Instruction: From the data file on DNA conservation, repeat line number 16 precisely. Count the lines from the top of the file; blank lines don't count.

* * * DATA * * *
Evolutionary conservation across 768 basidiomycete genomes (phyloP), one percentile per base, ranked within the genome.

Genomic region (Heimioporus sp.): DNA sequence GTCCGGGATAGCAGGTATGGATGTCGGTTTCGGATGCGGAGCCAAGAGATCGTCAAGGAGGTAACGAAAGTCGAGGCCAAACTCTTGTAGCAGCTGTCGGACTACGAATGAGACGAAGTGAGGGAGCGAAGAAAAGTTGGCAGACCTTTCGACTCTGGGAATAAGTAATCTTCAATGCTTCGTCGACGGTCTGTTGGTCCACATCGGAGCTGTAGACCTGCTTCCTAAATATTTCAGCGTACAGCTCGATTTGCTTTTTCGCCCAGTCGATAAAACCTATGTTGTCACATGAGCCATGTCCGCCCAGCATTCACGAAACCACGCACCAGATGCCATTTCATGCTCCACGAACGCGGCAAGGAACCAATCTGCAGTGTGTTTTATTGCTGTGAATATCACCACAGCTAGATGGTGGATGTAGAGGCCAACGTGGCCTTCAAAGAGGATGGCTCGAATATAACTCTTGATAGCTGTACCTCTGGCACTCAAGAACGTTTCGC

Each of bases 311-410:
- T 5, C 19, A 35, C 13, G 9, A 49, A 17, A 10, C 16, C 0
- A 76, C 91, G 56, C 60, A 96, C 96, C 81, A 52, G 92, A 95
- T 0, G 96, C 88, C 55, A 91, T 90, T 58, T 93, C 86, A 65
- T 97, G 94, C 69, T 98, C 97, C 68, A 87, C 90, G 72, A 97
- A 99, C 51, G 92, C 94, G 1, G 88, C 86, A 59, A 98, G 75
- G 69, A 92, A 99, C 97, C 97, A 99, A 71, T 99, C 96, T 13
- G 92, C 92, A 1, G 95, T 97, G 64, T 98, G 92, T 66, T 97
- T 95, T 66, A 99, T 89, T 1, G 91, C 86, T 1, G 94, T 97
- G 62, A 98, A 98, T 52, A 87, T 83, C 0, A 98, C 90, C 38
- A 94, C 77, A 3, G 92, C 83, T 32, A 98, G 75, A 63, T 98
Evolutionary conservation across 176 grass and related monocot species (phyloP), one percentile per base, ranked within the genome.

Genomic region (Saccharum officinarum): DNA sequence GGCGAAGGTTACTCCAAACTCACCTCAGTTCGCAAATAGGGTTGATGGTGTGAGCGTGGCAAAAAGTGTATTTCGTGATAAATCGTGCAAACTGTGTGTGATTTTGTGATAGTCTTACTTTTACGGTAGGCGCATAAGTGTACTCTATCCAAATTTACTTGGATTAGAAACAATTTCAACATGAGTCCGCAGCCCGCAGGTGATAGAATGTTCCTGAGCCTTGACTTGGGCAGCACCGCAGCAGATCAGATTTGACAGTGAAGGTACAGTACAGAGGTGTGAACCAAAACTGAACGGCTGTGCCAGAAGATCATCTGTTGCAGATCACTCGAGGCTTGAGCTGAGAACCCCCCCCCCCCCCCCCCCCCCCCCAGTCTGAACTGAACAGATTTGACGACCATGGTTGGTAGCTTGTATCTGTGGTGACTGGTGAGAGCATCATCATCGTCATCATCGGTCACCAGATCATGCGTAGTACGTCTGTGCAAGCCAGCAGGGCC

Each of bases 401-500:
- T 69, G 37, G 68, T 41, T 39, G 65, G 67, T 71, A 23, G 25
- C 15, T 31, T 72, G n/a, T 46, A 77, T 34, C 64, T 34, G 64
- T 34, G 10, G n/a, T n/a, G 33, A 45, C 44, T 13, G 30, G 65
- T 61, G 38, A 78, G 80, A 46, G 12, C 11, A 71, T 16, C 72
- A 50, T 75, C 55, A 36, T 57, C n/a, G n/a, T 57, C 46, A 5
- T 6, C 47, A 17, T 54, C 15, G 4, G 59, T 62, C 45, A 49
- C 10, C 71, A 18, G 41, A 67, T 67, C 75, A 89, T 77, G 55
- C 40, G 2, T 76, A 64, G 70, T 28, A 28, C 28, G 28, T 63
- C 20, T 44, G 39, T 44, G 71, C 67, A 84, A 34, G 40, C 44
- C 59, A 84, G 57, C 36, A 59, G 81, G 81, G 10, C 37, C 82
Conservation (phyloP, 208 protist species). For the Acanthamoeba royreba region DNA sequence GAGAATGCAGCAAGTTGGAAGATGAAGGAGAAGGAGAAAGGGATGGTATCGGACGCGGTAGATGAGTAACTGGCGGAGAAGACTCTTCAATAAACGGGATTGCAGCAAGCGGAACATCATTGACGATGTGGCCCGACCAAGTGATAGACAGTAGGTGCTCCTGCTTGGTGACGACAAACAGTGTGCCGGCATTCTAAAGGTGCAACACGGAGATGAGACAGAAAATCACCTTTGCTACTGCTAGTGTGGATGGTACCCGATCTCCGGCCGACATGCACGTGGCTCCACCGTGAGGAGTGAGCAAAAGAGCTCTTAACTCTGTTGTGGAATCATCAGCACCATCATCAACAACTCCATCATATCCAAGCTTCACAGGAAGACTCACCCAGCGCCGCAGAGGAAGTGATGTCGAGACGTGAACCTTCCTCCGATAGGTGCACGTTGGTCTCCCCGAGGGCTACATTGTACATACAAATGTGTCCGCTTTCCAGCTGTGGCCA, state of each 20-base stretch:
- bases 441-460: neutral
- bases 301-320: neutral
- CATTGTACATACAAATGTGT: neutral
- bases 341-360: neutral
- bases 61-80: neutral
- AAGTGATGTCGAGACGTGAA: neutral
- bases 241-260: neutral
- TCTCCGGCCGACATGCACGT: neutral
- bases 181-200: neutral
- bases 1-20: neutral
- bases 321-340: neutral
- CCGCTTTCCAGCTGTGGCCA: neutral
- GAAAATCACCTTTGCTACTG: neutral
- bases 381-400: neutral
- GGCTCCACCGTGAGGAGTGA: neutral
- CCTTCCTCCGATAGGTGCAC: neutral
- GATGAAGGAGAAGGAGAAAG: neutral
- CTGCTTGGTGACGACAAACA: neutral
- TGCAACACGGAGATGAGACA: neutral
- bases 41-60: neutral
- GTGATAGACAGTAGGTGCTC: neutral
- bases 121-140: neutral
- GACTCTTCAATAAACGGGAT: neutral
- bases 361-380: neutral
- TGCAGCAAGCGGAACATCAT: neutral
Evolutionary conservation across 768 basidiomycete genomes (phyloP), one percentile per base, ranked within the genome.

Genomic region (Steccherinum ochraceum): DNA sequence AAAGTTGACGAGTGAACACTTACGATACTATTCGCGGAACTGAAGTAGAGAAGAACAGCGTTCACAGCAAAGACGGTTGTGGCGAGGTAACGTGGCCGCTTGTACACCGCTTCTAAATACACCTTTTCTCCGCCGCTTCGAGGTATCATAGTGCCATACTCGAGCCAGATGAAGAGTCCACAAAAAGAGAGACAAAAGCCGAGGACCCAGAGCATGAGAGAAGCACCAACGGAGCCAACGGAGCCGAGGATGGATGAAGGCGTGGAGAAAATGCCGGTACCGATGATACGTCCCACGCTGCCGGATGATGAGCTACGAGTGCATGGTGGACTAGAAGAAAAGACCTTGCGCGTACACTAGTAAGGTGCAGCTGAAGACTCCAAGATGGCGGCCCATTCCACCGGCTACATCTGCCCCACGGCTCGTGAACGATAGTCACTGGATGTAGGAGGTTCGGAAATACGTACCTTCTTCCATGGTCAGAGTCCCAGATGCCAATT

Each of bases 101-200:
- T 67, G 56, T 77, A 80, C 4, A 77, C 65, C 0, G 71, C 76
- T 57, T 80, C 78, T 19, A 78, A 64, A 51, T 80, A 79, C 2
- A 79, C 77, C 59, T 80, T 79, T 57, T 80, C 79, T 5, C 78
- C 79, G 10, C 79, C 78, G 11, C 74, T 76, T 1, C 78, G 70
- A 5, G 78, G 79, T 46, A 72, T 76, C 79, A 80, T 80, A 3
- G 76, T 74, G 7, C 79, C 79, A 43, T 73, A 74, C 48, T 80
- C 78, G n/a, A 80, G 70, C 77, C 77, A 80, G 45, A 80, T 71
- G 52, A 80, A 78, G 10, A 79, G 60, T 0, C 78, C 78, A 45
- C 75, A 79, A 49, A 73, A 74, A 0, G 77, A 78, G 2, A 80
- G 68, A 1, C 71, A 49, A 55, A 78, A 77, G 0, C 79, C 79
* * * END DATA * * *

Each of bases 401-500: